Report on Kanaga (United States) — December 1993
Bulletin of the Global Volcanism Network, vol. 18, no. 12 (December 1993)
Managing Editor: Edward Venzke.
Kanaga (United States) Summit-crater eruption generates steam and ash emissions
Please cite this report as:
Global Volcanism Program, 1993. Report on Kanaga (United States) (Venzke, E., ed.). Bulletin of the Global Volcanism Network, 18:12. Smithsonian Institution.
51.923°N, 177.168°W; summit elev. 1307 m
All times are local (unless otherwise noted)
Pilots and ground observers reported low-level eruptive activity in late December through mid-January. On 29 December, a pilot reported that Kanaga was steaming more than usual; observers in the village of Adak . . . also saw the steaming. Several days later, FWS personnel climbing Mount Moffett near Adak smelled sulfur. On 7 January, Navy personnel in Adak reported increased steam emissions from numerous locations near the summit, with all snow gone from the summit area. The next day, steam was pouring out of the summit crater, the rim was dark, possibly blackened by ash, and sulfur smells were reported in Adak. Poor weather obscured the volcano until 13 January, when observers in Adak reported that the S flank was covered with ash and that steam was still rising from the summit crater. They also reported "dark smoke" coming from a fissure and a nearby vent on the SE flank; the "smoke" did not rise above the summit. During the week of 14-21 January, pilots reported low-level steam-and-ash emissions, with local ashfall on the flanks of the volcano. A plume extending SW was also detected on satellite imagery early in the week.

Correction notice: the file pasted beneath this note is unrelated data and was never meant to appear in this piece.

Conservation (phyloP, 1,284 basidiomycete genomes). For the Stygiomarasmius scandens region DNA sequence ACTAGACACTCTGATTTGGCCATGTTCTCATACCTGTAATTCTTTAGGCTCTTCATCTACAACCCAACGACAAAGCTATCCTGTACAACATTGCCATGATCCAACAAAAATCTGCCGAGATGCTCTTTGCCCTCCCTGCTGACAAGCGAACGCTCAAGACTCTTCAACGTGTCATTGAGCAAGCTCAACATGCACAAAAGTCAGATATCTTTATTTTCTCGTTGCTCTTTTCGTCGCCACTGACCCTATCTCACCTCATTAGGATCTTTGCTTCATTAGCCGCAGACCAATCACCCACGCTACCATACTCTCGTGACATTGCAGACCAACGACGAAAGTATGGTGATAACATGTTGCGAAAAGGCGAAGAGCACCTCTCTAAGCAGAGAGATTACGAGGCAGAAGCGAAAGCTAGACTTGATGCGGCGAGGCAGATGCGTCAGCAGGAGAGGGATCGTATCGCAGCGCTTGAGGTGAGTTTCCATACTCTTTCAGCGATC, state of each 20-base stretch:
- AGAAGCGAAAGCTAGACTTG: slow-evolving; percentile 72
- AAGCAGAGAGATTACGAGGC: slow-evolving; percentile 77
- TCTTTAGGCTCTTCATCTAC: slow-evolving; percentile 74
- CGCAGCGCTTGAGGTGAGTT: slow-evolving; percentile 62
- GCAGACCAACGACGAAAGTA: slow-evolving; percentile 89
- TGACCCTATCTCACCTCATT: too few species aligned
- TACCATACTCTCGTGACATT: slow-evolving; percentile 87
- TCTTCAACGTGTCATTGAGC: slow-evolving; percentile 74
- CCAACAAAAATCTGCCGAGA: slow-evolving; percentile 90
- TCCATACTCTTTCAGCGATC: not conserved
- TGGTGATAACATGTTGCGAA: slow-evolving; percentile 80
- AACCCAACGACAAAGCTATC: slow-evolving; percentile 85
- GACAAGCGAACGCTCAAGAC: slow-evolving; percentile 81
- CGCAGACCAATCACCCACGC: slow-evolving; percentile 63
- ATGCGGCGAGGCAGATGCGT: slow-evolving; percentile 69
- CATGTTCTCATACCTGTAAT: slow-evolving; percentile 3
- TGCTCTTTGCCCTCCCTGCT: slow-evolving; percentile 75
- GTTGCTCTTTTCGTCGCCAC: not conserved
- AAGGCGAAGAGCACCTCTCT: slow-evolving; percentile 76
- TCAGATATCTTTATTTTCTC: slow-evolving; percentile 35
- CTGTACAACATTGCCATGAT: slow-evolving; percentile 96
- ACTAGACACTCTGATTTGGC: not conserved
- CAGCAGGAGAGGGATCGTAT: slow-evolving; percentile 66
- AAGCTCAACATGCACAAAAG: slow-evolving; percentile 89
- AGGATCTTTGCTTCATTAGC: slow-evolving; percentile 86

Geologic Background. Symmetrical Kanaga stratovolcano is situated within the Kanaton caldera at the northern tip of Kanaga Island. The caldera rim forms a 760-m-high arcuate ridge south and east of Kanaga; a lake occupies part of the SE caldera floor. The volume of subaerial dacitic tuff is smaller than would typically be associated with caldera collapse, and deposits of a massive submarine debris avalanche associated with edifice collapse extend nearly 30 km to the NNW. Several fresh lava flows from historical or late prehistorical time descend the flanks of Kanaga, in some cases to the sea. Historical eruptions, most of which are poorly documented, have been recorded since 1763. Kanaga is also noted petrologically for ultramafic inclusions within an outcrop of alkaline basalt SW of the volcano. Fumarolic activity occurs in a circular, 200-m-wide, 60-m-deep summit crater and produces vapor plumes sometimes seen on clear days from Adak, 50 km to the east.
Information Contacts: AVO.